Address on the annexation of Texas, and the aspect of slavery in the United States, in connection therewith: delivered in Boston November 14 and 18, 1845 Page: 50 of 56
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cient to supply the wants of their masters, and who are
doomed to subsist upon the slightest possible allowance of
food and clothing. How much commerce can grow out of
the supply of the wan-ts of slaves ? A little salted meat,
pork, and fish, of the lowest quality and value, - a few
coarse cottons and woollens, - some rough-hide shoes, - and
hide-cuttings enough to make whips for them, comprise very
nearly the variety of purchases which are made for tile
slaves. How is it possible for a population, through the
supply of their wants, and I will add through the productiveness
of their labor, to do less for colnmerce than is done by
a slave population ? And then, as to the wants of their mnasters,
considering how few the masters are, in proportion to
the slaves, -with all their reckless prodigality and undiscriminating
luxury, how comparatively little, much as it often
exceeds what they pay for, is their aggregate consumption !
How little beyond the mere supply of personal wants does
their condition call for or admit of! But little need be or is
expended upon their buildings ; the cultivation of their plantations
requires but few implements and vehicles; and beyond
sending away their crops and bringing back their scanty
supplies, they have no disposition and no ability to engage
in any business. There can be no greater mistake than to
consider it for our benefit that they cannot manufacture for
themselves, and that they must rely on us in a great measure
to feed and clothe tlhem, and to furnish the necessaries, conveniences,
and comforts which they pay for out of their crops.
Abolish slavery, give them free labor, make them free laborers
themselves, let them do enough for themselves to enable
all the people to supply all their wants, and beyond supplying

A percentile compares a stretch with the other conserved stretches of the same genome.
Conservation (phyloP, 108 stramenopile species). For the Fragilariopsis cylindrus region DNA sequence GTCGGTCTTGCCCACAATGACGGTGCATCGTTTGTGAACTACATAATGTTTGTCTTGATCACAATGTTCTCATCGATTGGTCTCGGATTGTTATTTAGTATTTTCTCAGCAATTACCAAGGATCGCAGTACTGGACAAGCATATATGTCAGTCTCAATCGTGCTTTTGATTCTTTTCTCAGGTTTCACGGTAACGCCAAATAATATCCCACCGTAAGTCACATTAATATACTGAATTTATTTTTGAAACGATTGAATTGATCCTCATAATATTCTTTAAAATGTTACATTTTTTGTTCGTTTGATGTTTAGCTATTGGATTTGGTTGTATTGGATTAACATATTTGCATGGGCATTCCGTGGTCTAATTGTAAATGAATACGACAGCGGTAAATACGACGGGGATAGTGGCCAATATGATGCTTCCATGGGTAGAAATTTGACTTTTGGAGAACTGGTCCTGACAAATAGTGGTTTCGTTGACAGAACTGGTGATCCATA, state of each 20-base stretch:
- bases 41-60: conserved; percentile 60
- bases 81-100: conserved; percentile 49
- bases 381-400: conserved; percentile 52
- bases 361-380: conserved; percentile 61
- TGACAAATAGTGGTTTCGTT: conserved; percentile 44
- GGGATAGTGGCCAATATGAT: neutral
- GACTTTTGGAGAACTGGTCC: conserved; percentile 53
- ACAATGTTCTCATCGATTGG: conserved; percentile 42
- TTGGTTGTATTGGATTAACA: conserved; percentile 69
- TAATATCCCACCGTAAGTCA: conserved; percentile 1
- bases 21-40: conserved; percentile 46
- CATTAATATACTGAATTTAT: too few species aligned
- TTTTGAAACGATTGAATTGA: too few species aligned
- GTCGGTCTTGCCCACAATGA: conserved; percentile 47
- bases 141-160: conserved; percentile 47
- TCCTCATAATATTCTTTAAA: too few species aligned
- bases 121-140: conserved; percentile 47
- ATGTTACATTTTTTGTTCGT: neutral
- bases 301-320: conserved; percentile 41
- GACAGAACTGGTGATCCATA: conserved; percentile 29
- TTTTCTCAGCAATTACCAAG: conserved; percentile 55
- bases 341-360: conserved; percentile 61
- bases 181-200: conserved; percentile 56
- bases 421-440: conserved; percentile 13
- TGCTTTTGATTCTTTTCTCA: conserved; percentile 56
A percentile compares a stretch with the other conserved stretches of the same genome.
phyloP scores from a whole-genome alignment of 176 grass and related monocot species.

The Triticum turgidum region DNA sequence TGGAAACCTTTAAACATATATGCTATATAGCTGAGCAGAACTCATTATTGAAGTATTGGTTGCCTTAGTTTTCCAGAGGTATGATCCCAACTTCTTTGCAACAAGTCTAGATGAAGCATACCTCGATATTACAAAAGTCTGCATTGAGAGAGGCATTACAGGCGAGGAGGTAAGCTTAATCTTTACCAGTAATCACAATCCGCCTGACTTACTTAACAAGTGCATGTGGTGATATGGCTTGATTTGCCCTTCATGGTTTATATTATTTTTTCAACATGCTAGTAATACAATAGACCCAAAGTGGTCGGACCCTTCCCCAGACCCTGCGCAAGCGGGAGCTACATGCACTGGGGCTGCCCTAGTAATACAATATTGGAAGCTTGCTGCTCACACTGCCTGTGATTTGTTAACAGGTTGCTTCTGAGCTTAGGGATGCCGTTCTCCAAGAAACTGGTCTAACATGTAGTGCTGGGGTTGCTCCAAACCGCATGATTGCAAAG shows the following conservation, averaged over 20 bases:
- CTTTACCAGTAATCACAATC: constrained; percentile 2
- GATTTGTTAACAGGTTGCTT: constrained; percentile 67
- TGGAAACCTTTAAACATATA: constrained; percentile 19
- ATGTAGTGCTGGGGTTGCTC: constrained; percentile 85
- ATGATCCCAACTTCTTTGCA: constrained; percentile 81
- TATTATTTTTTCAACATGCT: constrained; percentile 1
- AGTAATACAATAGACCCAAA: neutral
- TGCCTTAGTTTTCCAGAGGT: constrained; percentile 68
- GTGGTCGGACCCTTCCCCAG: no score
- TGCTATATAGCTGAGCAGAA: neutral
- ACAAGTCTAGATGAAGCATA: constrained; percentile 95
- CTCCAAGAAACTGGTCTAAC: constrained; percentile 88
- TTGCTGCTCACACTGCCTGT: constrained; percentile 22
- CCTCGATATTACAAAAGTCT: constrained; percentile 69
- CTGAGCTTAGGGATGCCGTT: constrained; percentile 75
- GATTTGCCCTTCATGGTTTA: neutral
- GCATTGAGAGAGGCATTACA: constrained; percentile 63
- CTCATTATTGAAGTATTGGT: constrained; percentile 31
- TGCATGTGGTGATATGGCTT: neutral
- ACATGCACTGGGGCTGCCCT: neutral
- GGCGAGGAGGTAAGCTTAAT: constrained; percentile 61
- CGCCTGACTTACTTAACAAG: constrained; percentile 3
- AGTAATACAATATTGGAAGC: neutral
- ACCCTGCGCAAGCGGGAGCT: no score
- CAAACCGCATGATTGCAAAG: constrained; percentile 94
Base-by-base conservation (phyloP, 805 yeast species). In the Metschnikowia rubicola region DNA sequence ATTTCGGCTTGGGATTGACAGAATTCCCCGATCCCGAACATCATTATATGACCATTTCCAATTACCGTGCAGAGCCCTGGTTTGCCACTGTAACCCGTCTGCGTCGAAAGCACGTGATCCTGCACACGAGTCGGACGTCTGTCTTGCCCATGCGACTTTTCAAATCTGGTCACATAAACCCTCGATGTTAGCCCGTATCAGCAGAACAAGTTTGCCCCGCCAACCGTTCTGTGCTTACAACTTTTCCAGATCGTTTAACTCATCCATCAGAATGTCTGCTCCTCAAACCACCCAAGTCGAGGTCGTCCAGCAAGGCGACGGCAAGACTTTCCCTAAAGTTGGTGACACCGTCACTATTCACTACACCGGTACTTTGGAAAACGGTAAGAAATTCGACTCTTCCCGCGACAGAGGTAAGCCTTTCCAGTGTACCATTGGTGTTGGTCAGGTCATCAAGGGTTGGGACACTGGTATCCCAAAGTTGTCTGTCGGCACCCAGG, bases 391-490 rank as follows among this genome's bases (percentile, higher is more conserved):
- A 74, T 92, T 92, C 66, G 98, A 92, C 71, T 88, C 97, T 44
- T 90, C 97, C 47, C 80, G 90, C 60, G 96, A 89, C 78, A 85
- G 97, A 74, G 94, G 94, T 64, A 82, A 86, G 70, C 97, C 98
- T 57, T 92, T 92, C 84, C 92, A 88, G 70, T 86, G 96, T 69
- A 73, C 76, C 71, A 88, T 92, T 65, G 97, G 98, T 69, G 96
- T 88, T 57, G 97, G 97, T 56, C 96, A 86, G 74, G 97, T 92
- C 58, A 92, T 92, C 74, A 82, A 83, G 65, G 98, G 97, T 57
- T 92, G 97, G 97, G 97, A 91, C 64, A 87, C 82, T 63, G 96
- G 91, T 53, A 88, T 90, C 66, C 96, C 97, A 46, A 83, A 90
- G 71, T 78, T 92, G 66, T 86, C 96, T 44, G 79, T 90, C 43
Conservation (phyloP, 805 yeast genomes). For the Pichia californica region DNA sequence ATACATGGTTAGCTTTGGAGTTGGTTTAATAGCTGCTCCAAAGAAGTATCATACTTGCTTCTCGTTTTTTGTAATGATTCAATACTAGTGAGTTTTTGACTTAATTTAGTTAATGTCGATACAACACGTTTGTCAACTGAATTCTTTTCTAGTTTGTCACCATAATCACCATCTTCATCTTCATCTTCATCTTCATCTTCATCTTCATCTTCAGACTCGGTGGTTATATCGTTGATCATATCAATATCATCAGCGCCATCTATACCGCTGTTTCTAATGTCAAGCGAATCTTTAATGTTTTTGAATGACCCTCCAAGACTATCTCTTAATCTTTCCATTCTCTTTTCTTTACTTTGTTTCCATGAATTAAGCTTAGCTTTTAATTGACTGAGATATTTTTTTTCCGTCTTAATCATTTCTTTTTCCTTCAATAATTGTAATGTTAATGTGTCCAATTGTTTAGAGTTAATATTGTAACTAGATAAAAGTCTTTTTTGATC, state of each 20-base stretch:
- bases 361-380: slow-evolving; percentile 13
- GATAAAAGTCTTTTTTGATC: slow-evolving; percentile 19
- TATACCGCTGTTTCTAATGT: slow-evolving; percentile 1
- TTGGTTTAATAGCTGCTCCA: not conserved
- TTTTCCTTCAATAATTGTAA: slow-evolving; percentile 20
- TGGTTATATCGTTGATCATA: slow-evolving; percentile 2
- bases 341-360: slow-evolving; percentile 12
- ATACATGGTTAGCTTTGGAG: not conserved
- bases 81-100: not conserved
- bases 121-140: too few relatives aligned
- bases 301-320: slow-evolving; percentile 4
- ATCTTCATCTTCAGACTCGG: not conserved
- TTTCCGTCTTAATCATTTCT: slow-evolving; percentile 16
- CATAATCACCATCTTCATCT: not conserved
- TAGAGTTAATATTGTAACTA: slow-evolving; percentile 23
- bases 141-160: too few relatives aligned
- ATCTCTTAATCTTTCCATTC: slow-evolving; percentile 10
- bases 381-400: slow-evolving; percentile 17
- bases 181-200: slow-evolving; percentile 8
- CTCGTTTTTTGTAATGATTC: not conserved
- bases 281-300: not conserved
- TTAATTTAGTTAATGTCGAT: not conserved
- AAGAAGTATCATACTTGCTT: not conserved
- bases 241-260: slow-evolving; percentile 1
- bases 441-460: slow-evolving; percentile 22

them to accumulate a surplus capital, - let education
diffuse knowledge, - let labor be divided and subdivided,
until all mechanical and manufacturing employments suited
to their circumstances shall be introduced amongst them, let
public improvements be successfully prosecuted, -let
them thus become intelligent and virtuous, and industrious
and wealthy, and depend upon it we shall not have a diminished
or less profitable commnerce with them, -they will
only be larger and safer, and in all respects better, customers
than we have ever found them, - we shall still be Yankees
enough to produce or manufacture or import what, with
their rapid increase of wants, they will still need, and they,
as well as we, shall realize, that, without Texas, the present
country - only let it be a free country - may become all
that commerce or patriotism can desire. To abolish slavery
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Phillips, Stephen C. Address on the annexation of Texas, and the aspect of slavery in the United States, in connection therewith: delivered in Boston November 14 and 18, 1845, book, January 1, 1845; Boston. (texashistory.unt.edu/ark:/67531/metapth2361/m1/50/: accessed April 28, 2017), University of North Texas Libraries, The Portal to Texas History, texashistory.unt.edu; crediting UNT Libraries Special Collections.